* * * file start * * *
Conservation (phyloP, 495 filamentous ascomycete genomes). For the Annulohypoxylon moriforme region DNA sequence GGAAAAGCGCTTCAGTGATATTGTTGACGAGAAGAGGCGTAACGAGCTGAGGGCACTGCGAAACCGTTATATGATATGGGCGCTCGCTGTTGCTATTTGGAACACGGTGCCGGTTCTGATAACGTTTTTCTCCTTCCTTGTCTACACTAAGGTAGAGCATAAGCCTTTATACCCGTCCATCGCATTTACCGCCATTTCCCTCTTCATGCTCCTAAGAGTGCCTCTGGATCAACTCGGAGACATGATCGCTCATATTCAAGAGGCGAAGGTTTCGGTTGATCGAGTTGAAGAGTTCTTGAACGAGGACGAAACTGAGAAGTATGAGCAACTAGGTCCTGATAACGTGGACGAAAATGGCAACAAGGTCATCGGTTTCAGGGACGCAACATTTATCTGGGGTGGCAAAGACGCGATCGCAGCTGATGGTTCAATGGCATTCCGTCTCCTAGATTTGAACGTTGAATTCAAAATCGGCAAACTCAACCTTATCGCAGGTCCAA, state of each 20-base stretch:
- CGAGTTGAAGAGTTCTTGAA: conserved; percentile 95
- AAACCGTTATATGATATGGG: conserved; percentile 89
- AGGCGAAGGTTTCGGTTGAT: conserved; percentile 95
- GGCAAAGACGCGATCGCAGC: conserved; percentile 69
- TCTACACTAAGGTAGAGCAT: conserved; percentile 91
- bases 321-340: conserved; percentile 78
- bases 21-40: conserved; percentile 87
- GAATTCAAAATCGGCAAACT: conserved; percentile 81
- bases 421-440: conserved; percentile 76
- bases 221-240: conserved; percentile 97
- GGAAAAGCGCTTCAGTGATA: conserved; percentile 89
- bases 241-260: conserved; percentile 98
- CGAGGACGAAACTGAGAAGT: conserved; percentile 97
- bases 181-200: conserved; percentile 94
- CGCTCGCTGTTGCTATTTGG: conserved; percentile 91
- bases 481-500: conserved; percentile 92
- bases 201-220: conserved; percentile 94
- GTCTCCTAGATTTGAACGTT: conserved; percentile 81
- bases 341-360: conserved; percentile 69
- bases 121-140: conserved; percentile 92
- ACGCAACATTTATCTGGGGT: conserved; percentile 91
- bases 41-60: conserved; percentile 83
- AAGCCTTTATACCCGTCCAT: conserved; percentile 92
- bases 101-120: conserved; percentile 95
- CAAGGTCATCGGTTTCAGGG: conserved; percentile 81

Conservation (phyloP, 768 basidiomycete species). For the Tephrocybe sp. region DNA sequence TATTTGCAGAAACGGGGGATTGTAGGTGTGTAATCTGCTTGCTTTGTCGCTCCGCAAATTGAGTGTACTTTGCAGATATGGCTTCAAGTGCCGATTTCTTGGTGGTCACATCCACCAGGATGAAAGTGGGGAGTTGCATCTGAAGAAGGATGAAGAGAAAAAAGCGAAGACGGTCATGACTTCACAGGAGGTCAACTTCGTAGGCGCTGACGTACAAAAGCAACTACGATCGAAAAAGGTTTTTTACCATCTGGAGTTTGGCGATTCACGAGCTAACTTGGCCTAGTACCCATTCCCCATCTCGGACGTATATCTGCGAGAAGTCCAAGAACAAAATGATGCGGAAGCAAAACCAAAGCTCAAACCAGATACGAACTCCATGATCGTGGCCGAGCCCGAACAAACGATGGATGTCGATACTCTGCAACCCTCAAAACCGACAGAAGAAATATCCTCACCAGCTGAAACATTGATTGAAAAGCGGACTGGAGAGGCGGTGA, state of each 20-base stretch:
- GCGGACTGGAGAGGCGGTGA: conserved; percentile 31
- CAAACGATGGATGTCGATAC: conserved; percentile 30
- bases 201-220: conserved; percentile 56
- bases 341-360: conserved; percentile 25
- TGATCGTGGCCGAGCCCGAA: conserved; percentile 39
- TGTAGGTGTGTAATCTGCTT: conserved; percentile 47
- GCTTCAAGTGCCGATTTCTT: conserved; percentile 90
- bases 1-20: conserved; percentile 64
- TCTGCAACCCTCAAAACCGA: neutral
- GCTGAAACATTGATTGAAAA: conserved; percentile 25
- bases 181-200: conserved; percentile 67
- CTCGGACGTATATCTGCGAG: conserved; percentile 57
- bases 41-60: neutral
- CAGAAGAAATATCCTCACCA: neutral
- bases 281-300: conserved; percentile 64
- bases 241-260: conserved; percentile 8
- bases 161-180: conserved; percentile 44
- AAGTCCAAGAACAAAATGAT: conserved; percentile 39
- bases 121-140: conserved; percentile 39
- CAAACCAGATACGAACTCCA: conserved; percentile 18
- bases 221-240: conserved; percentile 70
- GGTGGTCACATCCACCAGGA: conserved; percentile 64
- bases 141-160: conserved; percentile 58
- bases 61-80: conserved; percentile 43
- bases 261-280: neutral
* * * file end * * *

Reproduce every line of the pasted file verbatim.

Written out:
Conservation (phyloP, 495 filamentous ascomycete genomes). For the Annulohypoxylon moriforme region DNA sequence GGAAAAGCGCTTCAGTGATATTGTTGACGAGAAGAGGCGTAACGAGCTGAGGGCACTGCGAAACCGTTATATGATATGGGCGCTCGCTGTTGCTATTTGGAACACGGTGCCGGTTCTGATAACGTTTTTCTCCTTCCTTGTCTACACTAAGGTAGAGCATAAGCCTTTATACCCGTCCATCGCATTTACCGCCATTTCCCTCTTCATGCTCCTAAGAGTGCCTCTGGATCAACTCGGAGACATGATCGCTCATATTCAAGAGGCGAAGGTTTCGGTTGATCGAGTTGAAGAGTTCTTGAACGAGGACGAAACTGAGAAGTATGAGCAACTAGGTCCTGATAACGTGGACGAAAATGGCAACAAGGTCATCGGTTTCAGGGACGCAACATTTATCTGGGGTGGCAAAGACGCGATCGCAGCTGATGGTTCAATGGCATTCCGTCTCCTAGATTTGAACGTTGAATTCAAAATCGGCAAACTCAACCTTATCGCAGGTCCAA, state of each 20-base stretch:
- CGAGTTGAAGAGTTCTTGAA: conserved; percentile 95
- AAACCGTTATATGATATGGG: conserved; percentile 89
- AGGCGAAGGTTTCGGTTGAT: conserved; percentile 95
- GGCAAAGACGCGATCGCAGC: conserved; percentile 69
- TCTACACTAAGGTAGAGCAT: conserved; percentile 91
- bases 321-340: conserved; percentile 78
- bases 21-40: conserved; percentile 87
- GAATTCAAAATCGGCAAACT: conserved; percentile 81
- bases 421-440: conserved; percentile 76
- bases 221-240: conserved; percentile 97
- GGAAAAGCGCTTCAGTGATA: conserved; percentile 89
- bases 241-260: conserved; percentile 98
- CGAGGACGAAACTGAGAAGT: conserved; percentile 97
- bases 181-200: conserved; percentile 94
- CGCTCGCTGTTGCTATTTGG: conserved; percentile 91
- bases 481-500: conserved; percentile 92
- bases 201-220: conserved; percentile 94
- GTCTCCTAGATTTGAACGTT: conserved; percentile 81
- bases 341-360: conserved; percentile 69
- bases 121-140: conserved; percentile 92
- ACGCAACATTTATCTGGGGT: conserved; percentile 91
- bases 41-60: conserved; percentile 83
- AAGCCTTTATACCCGTCCAT: conserved; percentile 92
- bases 101-120: conserved; percentile 95
- CAAGGTCATCGGTTTCAGGG: conserved; percentile 81

Conservation (phyloP, 768 basidiomycete species). For the Tephrocybe sp. region DNA sequence TATTTGCAGAAACGGGGGATTGTAGGTGTGTAATCTGCTTGCTTTGTCGCTCCGCAAATTGAGTGTACTTTGCAGATATGGCTTCAAGTGCCGATTTCTTGGTGGTCACATCCACCAGGATGAAAGTGGGGAGTTGCATCTGAAGAAGGATGAAGAGAAAAAAGCGAAGACGGTCATGACTTCACAGGAGGTCAACTTCGTAGGCGCTGACGTACAAAAGCAACTACGATCGAAAAAGGTTTTTTACCATCTGGAGTTTGGCGATTCACGAGCTAACTTGGCCTAGTACCCATTCCCCATCTCGGACGTATATCTGCGAGAAGTCCAAGAACAAAATGATGCGGAAGCAAAACCAAAGCTCAAACCAGATACGAACTCCATGATCGTGGCCGAGCCCGAACAAACGATGGATGTCGATACTCTGCAACCCTCAAAACCGACAGAAGAAATATCCTCACCAGCTGAAACATTGATTGAAAAGCGGACTGGAGAGGCGGTGA, state of each 20-base stretch:
- GCGGACTGGAGAGGCGGTGA: conserved; percentile 31
- CAAACGATGGATGTCGATAC: conserved; percentile 30
- bases 201-220: conserved; percentile 56
- bases 341-360: conserved; percentile 25
- TGATCGTGGCCGAGCCCGAA: conserved; percentile 39
- TGTAGGTGTGTAATCTGCTT: conserved; percentile 47
- GCTTCAAGTGCCGATTTCTT: conserved; percentile 90
- bases 1-20: conserved; percentile 64
- TCTGCAACCCTCAAAACCGA: neutral
- GCTGAAACATTGATTGAAAA: conserved; percentile 25
- bases 181-200: conserved; percentile 67
- CTCGGACGTATATCTGCGAG: conserved; percentile 57
- bases 41-60: neutral
- CAGAAGAAATATCCTCACCA: neutral
- bases 281-300: conserved; percentile 64
- bases 241-260: conserved; percentile 8
- bases 161-180: conserved; percentile 44
- AAGTCCAAGAACAAAATGAT: conserved; percentile 39
- bases 121-140: conserved; percentile 39
- CAAACCAGATACGAACTCCA: conserved; percentile 18
- bases 221-240: conserved; percentile 70
- GGTGGTCACATCCACCAGGA: conserved; percentile 64
- bases 141-160: conserved; percentile 58
- bases 61-80: conserved; percentile 43
- bases 261-280: neutral